Home Economy China’s Factory Deflation Eased in June With Recovery on Track

China’s Factory Deflation Eased in June With Recovery on Track

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(Bloomberg) — China’s factory deflation eased back in June as the economic recovery continued, while consumer inflation ticked up.

The producer price index registered a 3% decline last month from a year earlier, compared with the 3.7% drop in May.The consumer price index rose 2.5% on year following a 2.4% gain the previous month, the National Bureau of Statistics said Thursday. That was the same as the median forecast.The statistics bureau earlier published statements dated 2019 which were then withdrawn.

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Pork prices, a key element in the country’s CPI basket, rose almost 82%. Pork prices have started rising again due to supply issues including floods and restrictions on meat plants overseas which had seen coronavirus outbreaks.

Core inflation, which removes the more volatile food and energy prices, slowed to 0.9%.The recent serious flooding in central China may affect food supplies, which would push up prices for corn and rice.However, “supply-side shocks caused by floods tend to be temporary, unlikely to create persistent inflationary pressure,” China International Capital Corp. economists Liu Liu and Peng Wensheng wrote in a note this week. The growth rate of consumer inflation should slow in the second half of this year due to the high base last year, they wrote.The “economic recovery should continue following the recent rebound in the second quarter. Domestic consumption will likely improve further with continued policy support and activity normalization, assuming no significant re-emergence of new cases, while infrastructure investment is likely to strengthen,” UBS economist Wang Tao wrote in a note this week. “We expect policy to remain supportive, while the recent recovery has reduced incentive for bigger stimulus in the near term.”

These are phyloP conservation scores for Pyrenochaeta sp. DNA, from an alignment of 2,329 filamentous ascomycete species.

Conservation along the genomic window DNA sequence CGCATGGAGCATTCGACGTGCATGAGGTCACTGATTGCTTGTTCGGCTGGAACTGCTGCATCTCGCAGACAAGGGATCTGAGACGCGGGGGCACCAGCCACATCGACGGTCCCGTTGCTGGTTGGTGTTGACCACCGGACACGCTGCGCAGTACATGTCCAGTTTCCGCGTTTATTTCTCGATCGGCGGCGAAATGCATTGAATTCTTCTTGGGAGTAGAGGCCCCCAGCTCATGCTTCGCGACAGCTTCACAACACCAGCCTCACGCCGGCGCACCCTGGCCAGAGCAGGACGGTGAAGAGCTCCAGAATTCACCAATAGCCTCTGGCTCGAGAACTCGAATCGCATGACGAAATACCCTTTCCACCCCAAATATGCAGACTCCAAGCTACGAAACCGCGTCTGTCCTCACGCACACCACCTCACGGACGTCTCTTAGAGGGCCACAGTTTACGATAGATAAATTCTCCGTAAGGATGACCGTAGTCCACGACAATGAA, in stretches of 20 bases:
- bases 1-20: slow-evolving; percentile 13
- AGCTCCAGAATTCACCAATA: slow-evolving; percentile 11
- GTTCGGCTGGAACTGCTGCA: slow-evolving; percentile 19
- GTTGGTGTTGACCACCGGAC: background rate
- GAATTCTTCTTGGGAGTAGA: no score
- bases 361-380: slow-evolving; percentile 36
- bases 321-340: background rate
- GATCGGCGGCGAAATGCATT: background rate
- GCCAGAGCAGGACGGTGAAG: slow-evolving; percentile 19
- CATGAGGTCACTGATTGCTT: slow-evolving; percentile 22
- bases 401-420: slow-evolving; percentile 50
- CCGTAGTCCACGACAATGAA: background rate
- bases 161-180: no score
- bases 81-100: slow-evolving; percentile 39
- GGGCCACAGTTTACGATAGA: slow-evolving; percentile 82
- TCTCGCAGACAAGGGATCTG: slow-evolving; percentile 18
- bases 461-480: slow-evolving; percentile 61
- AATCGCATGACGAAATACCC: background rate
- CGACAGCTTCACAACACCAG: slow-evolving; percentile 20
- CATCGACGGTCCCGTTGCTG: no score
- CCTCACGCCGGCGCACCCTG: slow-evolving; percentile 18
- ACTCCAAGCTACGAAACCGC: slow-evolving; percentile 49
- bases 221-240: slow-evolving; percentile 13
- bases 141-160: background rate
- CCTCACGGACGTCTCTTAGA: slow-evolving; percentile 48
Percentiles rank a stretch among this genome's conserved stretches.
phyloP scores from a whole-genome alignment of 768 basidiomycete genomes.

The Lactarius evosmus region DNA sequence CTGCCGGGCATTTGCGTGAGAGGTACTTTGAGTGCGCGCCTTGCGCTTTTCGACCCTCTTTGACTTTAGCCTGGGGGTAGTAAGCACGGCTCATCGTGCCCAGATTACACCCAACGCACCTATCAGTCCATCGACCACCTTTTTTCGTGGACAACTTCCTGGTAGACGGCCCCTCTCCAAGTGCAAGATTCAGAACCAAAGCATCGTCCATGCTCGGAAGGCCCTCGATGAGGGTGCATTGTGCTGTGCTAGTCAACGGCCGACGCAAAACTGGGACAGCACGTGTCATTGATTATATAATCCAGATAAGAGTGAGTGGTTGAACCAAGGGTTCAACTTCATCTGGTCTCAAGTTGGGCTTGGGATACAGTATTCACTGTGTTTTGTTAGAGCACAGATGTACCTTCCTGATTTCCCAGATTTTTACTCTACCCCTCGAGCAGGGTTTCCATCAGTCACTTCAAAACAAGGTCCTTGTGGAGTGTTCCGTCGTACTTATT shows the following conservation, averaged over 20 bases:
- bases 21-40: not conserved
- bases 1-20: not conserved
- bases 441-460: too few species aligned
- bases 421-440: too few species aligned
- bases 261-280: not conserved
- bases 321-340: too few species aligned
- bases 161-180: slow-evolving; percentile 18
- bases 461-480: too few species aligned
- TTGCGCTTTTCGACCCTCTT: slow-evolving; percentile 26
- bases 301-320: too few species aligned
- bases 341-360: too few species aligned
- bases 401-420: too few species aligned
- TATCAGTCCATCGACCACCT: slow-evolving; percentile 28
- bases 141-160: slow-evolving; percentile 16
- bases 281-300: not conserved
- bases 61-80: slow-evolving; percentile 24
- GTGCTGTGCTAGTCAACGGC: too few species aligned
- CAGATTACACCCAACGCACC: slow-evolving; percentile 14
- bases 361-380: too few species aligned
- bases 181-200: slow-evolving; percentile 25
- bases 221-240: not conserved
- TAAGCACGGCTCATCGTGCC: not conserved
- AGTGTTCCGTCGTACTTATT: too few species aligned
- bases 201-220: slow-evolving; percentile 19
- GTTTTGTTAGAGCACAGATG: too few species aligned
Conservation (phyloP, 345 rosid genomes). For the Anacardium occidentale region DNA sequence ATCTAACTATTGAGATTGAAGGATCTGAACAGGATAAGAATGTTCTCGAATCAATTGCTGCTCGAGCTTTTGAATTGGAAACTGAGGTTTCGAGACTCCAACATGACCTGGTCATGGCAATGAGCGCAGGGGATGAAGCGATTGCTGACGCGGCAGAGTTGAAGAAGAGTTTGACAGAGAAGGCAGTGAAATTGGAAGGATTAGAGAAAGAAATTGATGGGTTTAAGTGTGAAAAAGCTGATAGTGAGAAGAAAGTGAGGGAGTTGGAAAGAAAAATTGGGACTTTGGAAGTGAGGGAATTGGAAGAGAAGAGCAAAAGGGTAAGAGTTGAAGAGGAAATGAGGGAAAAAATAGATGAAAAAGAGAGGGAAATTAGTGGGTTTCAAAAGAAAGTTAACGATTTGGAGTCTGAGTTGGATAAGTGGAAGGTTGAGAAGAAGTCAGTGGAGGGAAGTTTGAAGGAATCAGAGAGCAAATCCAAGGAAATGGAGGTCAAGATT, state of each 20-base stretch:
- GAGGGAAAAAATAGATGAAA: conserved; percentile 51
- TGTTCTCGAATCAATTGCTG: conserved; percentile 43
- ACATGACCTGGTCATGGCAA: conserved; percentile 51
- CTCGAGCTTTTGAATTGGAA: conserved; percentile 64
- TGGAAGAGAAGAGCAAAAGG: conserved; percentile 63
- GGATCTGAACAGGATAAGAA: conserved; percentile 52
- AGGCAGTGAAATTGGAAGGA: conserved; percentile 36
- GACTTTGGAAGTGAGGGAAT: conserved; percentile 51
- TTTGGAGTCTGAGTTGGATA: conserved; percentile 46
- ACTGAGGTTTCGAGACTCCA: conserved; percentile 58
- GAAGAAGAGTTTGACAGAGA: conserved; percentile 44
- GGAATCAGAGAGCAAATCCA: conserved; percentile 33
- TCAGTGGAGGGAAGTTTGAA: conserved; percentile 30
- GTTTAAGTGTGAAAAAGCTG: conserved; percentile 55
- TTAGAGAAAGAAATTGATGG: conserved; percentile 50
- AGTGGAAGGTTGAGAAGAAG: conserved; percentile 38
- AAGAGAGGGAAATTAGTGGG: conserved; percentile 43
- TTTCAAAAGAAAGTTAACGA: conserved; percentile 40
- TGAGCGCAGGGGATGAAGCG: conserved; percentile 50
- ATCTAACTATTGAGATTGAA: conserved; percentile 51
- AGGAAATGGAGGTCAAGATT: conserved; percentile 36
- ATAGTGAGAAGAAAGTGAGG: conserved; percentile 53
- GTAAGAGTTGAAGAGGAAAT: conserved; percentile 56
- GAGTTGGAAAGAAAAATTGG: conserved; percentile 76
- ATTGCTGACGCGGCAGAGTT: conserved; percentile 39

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The official gauge of manufacturing activity climbed in June, providing more evidence of a gradual recovery from the historic contraction in the first quarter. The earliest indicators for the economy also pointed in the same direction.That progress and the recent rally in the stock market provide some evidence of a rebound, but with the pandemic still hitting global demand, it’s unclear how long that will last.

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